A Medical Device Daily

A new analysis of clinical experience involving the AngioJet thrombectomy system from Possis Medical (Minneapolis) was presented during last week's EuroPCR conference in Paris.

When large blood clots, or thrombus, are removed from coronary arteries using the AngioJet system prior to placement of drug-eluting stents (DES), patient outcomes are improved, according to findings presented by Dr. Georgios Sianos, MD, interventional cardiologist at the Thoraxcentre at Erasmus University (Rotterdam, the Netherlands).

Sianos discussed a retrospective analysis of 900 patients who presented with acute myocardial infarction (AMI) and received immediate treatment with primary angioplasty and DES implantation.

Of these patients, 30% were determined to have large thrombus. Out to two years after their treatment, these patients had a higher frequency of subsequent serious cardiac complications than the patients presenting with small thrombus, confirming that large thrombus is a serious risk factor for heart attack victims.

Based on the data, Sianos proposed a new simplified and clinically validated thrombus classification in AMI patients.

Additional examination of the large thrombus patient group showed that of those who were stented without first removing the thrombus, 8.2% experienced in-stent thrombosis during the follow-up period, a serious and potentially fatal complication.

The analysis also revealed what Possis characterized as “very encouraging findings” in the group of patients with large thrombus who received AngioJet thrombectomy before DES placement. “With two years of follow-up, the patients with large thrombus who were treated with rheolytic thrombectomy therapy prior to stenting had no occurrence of in-stent thrombosis,” said Sianos. “Thrombus removal is highly advised in patients with AMI and large thrombus burden before DES implantation.”

Bob Dutcher, president and CEO of Possis Medical, said, “[This research] reinforces other research findings that identify thrombus as a significant risk factor for subsequent complications and strongly suggests that, in the setting of a heart attack, removing large thrombus before treatment with drug-eluting stents produces safer long-term outcomes.”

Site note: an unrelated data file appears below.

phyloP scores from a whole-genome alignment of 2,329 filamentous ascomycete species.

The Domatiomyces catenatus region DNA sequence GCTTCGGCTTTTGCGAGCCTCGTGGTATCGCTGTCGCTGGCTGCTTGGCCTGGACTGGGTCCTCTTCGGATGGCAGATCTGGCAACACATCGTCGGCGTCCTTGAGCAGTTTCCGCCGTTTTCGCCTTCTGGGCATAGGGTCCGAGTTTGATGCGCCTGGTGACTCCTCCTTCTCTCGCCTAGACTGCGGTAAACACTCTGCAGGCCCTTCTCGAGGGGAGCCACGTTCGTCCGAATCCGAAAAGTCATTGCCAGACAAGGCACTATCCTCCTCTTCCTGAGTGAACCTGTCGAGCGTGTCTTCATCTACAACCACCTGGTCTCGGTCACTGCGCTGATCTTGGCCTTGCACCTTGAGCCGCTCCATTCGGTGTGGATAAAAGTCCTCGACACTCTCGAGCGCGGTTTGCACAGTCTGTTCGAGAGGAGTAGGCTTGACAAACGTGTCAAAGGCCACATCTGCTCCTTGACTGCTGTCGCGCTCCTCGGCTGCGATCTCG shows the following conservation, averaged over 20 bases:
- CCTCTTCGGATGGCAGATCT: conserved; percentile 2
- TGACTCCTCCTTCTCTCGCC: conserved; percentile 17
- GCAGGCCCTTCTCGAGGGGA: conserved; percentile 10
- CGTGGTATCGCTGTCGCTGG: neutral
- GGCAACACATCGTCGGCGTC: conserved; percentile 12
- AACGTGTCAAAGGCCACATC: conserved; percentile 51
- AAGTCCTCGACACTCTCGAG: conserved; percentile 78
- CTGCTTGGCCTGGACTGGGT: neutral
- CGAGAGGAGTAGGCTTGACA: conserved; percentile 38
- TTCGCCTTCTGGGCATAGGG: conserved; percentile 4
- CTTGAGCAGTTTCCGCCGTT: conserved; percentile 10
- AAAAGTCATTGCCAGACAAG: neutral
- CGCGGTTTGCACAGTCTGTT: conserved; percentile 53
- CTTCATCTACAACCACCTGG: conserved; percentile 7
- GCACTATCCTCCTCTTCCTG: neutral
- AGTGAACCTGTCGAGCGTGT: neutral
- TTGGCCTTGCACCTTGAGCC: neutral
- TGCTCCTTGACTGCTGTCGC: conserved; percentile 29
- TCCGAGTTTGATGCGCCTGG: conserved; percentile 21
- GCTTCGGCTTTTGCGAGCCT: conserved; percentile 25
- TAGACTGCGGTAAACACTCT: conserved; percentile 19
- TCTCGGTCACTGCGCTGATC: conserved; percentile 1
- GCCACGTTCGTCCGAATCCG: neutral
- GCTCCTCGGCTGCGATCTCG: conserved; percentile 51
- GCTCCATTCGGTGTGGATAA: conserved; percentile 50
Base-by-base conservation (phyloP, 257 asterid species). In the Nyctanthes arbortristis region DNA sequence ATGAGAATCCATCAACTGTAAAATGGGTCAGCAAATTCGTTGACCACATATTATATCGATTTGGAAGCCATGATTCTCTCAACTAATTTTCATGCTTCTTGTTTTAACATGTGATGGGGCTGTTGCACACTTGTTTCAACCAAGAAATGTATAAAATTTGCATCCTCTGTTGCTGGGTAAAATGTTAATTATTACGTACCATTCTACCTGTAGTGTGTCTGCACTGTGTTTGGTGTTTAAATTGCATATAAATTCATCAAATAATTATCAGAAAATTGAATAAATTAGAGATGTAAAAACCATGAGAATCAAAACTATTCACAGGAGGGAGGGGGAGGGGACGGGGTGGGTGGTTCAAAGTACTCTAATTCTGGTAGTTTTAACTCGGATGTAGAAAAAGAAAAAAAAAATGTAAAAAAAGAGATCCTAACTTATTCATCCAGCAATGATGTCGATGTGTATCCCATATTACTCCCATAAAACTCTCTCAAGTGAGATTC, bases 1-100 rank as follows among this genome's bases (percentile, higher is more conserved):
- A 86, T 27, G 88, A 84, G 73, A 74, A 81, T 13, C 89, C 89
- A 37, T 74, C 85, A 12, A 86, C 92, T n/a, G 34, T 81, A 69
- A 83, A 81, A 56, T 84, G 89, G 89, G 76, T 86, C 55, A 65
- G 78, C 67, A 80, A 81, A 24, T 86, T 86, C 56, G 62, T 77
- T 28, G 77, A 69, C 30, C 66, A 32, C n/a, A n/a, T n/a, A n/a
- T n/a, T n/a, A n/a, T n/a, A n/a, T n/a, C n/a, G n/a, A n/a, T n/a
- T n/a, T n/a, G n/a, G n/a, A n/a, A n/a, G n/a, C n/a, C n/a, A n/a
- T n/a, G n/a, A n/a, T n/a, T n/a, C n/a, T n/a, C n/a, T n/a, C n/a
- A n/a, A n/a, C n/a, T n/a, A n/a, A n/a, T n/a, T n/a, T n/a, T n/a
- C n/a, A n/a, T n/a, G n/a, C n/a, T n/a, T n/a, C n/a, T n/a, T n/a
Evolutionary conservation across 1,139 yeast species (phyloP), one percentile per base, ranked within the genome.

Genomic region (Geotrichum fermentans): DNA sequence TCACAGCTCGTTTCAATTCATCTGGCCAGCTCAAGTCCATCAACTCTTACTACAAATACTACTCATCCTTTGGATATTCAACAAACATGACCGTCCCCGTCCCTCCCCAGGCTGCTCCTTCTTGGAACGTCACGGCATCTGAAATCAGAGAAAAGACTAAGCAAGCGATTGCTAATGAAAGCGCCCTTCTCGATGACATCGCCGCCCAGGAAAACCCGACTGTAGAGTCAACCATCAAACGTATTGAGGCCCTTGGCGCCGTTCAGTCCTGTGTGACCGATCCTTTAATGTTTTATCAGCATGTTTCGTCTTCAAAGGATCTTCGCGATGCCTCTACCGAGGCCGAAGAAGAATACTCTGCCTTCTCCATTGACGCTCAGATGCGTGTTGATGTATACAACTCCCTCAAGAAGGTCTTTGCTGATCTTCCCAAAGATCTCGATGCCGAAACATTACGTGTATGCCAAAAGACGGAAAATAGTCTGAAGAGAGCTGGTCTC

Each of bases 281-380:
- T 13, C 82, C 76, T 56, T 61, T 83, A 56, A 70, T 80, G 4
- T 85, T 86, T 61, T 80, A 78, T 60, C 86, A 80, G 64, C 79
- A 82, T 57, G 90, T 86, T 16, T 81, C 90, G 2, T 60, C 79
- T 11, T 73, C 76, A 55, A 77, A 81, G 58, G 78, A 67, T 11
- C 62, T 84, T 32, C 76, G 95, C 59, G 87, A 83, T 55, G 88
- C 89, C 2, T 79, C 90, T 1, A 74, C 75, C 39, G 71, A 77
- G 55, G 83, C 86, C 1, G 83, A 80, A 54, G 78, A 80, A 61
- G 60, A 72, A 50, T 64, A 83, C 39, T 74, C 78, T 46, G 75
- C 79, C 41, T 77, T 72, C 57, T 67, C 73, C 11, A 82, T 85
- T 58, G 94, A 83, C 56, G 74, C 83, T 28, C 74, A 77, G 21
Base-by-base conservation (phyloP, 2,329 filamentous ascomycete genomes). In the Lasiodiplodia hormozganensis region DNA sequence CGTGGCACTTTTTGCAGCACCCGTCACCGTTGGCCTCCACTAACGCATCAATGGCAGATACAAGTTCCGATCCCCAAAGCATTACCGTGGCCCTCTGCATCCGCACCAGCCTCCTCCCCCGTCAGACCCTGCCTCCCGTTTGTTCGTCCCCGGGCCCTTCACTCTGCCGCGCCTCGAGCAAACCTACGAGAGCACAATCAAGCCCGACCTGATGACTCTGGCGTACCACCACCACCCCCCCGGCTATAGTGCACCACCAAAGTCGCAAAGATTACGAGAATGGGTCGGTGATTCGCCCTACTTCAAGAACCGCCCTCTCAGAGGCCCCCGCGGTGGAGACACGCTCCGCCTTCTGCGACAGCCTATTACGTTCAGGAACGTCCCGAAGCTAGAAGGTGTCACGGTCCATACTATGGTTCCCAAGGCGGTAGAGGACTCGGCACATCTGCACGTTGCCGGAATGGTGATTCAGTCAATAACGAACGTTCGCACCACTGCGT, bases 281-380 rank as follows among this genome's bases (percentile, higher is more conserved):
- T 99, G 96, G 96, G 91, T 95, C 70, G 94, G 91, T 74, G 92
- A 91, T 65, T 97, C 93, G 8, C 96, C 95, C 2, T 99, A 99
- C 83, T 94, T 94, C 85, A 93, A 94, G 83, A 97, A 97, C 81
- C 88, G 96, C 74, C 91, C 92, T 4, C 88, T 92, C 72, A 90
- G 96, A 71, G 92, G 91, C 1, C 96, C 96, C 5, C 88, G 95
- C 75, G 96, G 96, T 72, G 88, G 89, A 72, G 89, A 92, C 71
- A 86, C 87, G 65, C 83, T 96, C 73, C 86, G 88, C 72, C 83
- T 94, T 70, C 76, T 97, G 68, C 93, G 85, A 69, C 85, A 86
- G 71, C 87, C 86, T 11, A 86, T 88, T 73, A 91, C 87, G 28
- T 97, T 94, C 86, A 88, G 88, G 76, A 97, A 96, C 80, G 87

The CLiRpath Turbo-Booster, developed by Spectranetics (Colorado Springs, Colorado) for the treatment of blockages in the superficial femoral artery (SFA), was featured in a live-case session at EuroPCR. The live case was performed at Leipzig Heart Center (Leipzig, Germany) and transmitted via satellite to the EuroPCR symposium.

The company said stand-alone results were achieved in two focal in-stent restenosis lesions after initial treatment with a 2.0 CLiRpath Turbo laser catheter followed by four passes with the Turbo-Booster system. The Turbo-Booster allows for controlled deflection of the tip of the laser catheter, enabling a larger channel to be created as compared with that created by the laser catheter alone.

The live case was performed by Craig Walker, MD, and Andrej Schmidt, MD.

Walker, president and medical director of the Cardiovascular Institute of the South (Lafayette, Louisiana), said, “This was a very extensive in-stent restenosis in a large artery in the upper leg, which represents one of the most challenging cases as the blockages often contain clot and plaque. The laser and new product system quickly and easily recanalized this lesion, leaving virtually no residual blockage and there was no evidence of any debris to the lower leg.”

Spectranetics is in the process of initiating the CELLO study using the Turbo-Booster system in the U.S. This single-arm study will take place in 10 to 15 centers, and will enroll about 100 patients. The company said it hopes to obtain FDA clearance for the device in 2007.

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